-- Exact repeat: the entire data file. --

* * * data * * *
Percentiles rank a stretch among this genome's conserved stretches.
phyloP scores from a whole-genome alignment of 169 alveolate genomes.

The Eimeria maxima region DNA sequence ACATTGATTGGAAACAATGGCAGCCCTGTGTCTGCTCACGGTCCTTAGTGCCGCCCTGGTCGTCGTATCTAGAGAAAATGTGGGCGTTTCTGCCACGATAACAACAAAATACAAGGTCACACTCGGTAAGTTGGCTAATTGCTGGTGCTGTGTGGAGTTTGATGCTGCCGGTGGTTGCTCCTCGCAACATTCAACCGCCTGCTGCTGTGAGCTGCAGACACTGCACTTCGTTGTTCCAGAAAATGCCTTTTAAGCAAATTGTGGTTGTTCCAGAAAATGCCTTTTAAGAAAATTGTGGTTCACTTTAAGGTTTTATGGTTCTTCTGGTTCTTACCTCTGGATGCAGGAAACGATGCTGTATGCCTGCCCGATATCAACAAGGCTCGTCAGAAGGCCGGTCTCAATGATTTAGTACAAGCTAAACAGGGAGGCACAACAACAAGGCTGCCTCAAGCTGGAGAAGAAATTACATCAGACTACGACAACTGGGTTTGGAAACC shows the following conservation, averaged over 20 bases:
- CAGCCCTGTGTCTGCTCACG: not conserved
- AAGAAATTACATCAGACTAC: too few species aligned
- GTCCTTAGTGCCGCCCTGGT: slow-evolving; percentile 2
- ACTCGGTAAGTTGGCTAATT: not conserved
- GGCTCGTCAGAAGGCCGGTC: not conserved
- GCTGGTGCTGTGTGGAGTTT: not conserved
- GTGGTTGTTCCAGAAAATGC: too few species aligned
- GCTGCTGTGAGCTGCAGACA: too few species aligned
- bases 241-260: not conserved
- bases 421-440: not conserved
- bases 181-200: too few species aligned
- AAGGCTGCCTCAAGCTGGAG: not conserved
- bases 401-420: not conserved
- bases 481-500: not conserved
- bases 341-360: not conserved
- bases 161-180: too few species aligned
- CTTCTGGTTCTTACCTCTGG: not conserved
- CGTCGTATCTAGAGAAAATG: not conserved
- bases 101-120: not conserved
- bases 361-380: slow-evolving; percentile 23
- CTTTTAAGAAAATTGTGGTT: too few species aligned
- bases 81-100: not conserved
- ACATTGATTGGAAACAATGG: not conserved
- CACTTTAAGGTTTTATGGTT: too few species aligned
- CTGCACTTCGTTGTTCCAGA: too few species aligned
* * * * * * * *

Percentiles rank a stretch among this genome's conserved stretches.
phyloP scores from a whole-genome alignment of 169 alveolate genomes.

The Eimeria maxima region DNA sequence ACATTGATTGGAAACAATGGCAGCCCTGTGTCTGCTCACGGTCCTTAGTGCCGCCCTGGTCGTCGTATCTAGAGAAAATGTGGGCGTTTCTGCCACGATAACAACAAAATACAAGGTCACACTCGGTAAGTTGGCTAATTGCTGGTGCTGTGTGGAGTTTGATGCTGCCGGTGGTTGCTCCTCGCAACATTCAACCGCCTGCTGCTGTGAGCTGCAGACACTGCACTTCGTTGTTCCAGAAAATGCCTTTTAAGCAAATTGTGGTTGTTCCAGAAAATGCCTTTTAAGAAAATTGTGGTTCACTTTAAGGTTTTATGGTTCTTCTGGTTCTTACCTCTGGATGCAGGAAACGATGCTGTATGCCTGCCCGATATCAACAAGGCTCGTCAGAAGGCCGGTCTCAATGATTTAGTACAAGCTAAACAGGGAGGCACAACAACAAGGCTGCCTCAAGCTGGAGAAGAAATTACATCAGACTACGACAACTGGGTTTGGAAACC shows the following conservation, averaged over 20 bases:
- CAGCCCTGTGTCTGCTCACG: not conserved
- AAGAAATTACATCAGACTAC: too few species aligned
- GTCCTTAGTGCCGCCCTGGT: slow-evolving; percentile 2
- ACTCGGTAAGTTGGCTAATT: not conserved
- GGCTCGTCAGAAGGCCGGTC: not conserved
- GCTGGTGCTGTGTGGAGTTT: not conserved
- GTGGTTGTTCCAGAAAATGC: too few species aligned
- GCTGCTGTGAGCTGCAGACA: too few species aligned
- bases 241-260: not conserved
- bases 421-440: not conserved
- bases 181-200: too few species aligned
- AAGGCTGCCTCAAGCTGGAG: not conserved
- bases 401-420: not conserved
- bases 481-500: not conserved
- bases 341-360: not conserved
- bases 161-180: too few species aligned
- CTTCTGGTTCTTACCTCTGG: not conserved
- CGTCGTATCTAGAGAAAATG: not conserved
- bases 101-120: not conserved
- bases 361-380: slow-evolving; percentile 23
- CTTTTAAGAAAATTGTGGTT: too few species aligned
- bases 81-100: not conserved
- ACATTGATTGGAAACAATGG: not conserved
- CACTTTAAGGTTTTATGGTT: too few species aligned
- CTGCACTTCGTTGTTCCAGA: too few species aligned